Medical Services: 720.486.0480 | Non-Medical Services: 720.763.9039

You’ll be doing alright
With your Christmas of white
But I’ll have a blue, blue, blue, blue Christmas ~ Elvis Presley from the song~ “Blue Christmas”

Holiday season conjures thoughts of family gatherings, celebration and joyful events. But do you get stressed out about the other side of these seasons of joy? As Elvis sings about a ‘blue, blue, blue Christmas,’ are you feeling anxious just thinking about the rush, stressful situations, overindulgence and illness brought on by the holidays?

Definite Season Spoilers

The covid pandemic has been a two-year season spoiler for most of us, not only in Colorado but nationwide. It has been a painfully difficult time, coping with the loss of family members amid intense fears of getting sick.

This brings to mind very important tidings you can deliver to holiday events, and that is to get your flu shot! The flu shot is recommended for everyone, and highly recommended for those who are vulnerable to serious complications should they contract the flu. Those vulnerable include seniors, pregnant women or those with compromised immune systems. People dealing with prolonged illness or recovering from surgery need to be especially diligent protecting their health.

Check this important gesture off your holiday list as number one requirement, along with continuing to practice good hygiene. Covid can ruin anyone’s holiday but nobody wants to be sidelined by a cold, either.

Practice Moderation

Most families focus their celebrations around food. Most of these foods are delicious but loaded with fat and sugars. Try to scale down recipes avoiding too much added sugars, you can do workarounds and recipe adjustments that enable the family to enjoy the end product while still making it healthier.

Staying hydrated is another trick to help balance your diet. Then fill your plate with green vegetables before being distracted by the less nutritious additions to the meal. Along with moderation step up your exercise level and try to balance the calories with a scheduled workout to log at least 15 to 30 minutes of activity.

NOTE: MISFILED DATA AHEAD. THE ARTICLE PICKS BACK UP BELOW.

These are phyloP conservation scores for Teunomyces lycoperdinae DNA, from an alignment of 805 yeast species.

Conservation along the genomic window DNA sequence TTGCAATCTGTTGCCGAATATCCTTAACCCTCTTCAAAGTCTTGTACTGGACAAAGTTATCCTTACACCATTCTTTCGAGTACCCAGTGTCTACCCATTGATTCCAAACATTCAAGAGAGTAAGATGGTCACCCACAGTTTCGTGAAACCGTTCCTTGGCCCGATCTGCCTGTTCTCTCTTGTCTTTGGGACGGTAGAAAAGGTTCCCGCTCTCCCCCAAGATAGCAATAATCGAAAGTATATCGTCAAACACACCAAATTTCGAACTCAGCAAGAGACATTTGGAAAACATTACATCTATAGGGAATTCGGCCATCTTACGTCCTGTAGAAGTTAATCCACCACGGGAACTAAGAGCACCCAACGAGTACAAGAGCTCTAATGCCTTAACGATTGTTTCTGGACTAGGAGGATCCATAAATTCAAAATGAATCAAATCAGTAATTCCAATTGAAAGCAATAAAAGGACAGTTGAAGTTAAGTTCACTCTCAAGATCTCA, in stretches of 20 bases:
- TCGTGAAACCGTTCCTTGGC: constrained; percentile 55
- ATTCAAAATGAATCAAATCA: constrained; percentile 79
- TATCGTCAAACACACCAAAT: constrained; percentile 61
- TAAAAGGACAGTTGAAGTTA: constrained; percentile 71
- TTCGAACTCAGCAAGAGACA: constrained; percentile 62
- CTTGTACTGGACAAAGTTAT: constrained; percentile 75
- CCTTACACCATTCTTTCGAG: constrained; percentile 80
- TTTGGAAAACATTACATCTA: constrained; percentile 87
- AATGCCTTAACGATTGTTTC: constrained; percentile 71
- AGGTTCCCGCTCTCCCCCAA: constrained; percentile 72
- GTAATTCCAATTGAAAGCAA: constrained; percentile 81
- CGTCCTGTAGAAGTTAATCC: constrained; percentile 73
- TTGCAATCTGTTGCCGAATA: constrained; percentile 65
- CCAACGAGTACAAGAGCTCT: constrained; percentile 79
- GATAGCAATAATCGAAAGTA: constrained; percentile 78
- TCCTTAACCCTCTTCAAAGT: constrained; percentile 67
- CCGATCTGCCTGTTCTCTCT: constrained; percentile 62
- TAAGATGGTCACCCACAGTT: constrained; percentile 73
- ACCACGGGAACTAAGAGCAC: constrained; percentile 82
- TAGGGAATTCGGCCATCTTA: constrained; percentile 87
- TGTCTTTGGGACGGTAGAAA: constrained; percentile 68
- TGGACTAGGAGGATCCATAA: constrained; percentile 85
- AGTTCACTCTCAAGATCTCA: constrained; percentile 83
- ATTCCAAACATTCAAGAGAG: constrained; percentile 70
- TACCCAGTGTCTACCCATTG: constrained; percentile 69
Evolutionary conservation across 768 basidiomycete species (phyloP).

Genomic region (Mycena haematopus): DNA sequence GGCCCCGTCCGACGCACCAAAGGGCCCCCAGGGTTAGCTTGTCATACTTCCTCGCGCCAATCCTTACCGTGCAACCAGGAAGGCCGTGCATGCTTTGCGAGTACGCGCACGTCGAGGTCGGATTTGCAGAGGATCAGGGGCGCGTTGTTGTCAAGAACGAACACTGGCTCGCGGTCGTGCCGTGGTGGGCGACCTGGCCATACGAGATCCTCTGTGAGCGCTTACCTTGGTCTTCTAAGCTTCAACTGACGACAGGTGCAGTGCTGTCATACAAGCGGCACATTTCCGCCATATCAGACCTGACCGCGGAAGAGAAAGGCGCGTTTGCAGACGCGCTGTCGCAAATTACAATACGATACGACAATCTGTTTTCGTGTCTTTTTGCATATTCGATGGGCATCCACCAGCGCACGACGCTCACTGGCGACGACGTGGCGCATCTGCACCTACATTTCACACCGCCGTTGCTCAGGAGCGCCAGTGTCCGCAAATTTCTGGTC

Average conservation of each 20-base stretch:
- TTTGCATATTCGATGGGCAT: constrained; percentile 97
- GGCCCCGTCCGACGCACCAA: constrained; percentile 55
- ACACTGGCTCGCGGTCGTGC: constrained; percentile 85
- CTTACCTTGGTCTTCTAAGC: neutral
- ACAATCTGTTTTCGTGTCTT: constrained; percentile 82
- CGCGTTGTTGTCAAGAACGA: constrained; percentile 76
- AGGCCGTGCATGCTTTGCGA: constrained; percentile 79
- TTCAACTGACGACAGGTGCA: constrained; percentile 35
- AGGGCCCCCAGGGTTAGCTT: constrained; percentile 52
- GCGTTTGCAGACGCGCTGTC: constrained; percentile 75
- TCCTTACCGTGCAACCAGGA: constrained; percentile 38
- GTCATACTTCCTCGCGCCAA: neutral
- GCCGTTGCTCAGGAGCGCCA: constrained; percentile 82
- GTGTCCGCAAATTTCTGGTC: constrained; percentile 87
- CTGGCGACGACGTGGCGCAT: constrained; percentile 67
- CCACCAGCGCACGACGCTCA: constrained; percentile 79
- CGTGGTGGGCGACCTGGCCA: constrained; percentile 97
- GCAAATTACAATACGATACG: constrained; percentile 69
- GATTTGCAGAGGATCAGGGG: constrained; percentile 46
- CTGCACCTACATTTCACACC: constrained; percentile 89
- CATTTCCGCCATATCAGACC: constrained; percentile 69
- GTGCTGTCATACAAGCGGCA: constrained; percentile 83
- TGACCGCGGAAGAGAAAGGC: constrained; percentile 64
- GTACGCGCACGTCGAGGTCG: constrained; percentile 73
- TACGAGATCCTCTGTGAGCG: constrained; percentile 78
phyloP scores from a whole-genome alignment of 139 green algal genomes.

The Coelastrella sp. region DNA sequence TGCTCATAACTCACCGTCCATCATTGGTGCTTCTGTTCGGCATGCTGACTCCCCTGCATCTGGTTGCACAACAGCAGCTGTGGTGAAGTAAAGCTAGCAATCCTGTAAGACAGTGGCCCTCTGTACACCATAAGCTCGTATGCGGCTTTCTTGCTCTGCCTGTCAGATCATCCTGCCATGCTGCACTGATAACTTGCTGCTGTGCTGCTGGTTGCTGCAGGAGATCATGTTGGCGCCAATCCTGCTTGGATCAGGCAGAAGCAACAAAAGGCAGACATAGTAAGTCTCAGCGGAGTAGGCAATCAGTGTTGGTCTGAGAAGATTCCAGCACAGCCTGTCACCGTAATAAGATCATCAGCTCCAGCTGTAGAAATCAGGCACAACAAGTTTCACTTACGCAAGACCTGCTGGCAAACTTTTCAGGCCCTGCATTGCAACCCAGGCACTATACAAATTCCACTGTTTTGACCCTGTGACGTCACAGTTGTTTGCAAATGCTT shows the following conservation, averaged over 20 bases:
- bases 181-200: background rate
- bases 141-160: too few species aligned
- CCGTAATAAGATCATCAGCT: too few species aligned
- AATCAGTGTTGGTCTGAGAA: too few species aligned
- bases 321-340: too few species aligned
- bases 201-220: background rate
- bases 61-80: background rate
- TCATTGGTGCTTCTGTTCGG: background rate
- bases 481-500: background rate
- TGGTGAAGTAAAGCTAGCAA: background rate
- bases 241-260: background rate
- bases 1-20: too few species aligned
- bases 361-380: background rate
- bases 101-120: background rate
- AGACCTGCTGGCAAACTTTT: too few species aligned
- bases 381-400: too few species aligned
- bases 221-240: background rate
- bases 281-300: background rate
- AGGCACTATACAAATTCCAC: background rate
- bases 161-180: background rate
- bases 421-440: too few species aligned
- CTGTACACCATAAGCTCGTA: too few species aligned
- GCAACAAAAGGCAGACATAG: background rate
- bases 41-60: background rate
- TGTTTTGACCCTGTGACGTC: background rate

Holiday Bill of Rights

If you are feeling discouraged, recovering from an illness, coping with grief, there are ways you can manage to be gentle with yourself. We all deserve to honor the holidays in a way that works best for personal, private situations. Give yourself permission to make the holidays what you need them to be. Share your feelings and thoughts with loved ones so they can help support you. This Holiday Bill of Rights can help guide you to determine what works best for yourself and will help make the holidays easier to cope with.

Coping With Holiday Depression

The Mayo Clinic gives advice and thoughts about coping with stress and depression due to the dizzying array of demands made upon us this time of year. In 2021 the holiday season looks different than past years due to covid. With stress at its peak, it’s time to take a step back and regroup. Try to take hold of stress and depression early on.

The National Council for Mental Wellbeing  provide several tips to help you get started to manage your expectations. They say “ 40% of U.S. adults face a mental health or substance use challenge, making a complicated holiday season even more difficult time for many people. Regardless of whether you are living with a mental health challenge or know someone who is, you can take steps to prepare for the holidays and prioritize your mental health in the coming weeks.”

We understand that stress can have a negative impact on your health so you can practice small adjustments to help minimize it by setting priorities, taking shortcuts and updating expectations for family togetherness. Give yourself a moment to breathe and practice a time for self-care. Some of these ideas can help to make the holidays a bit merrier and brighter for those around you. Enjoy the precious moments filled with family and love, because that is essentially what holidays are all about.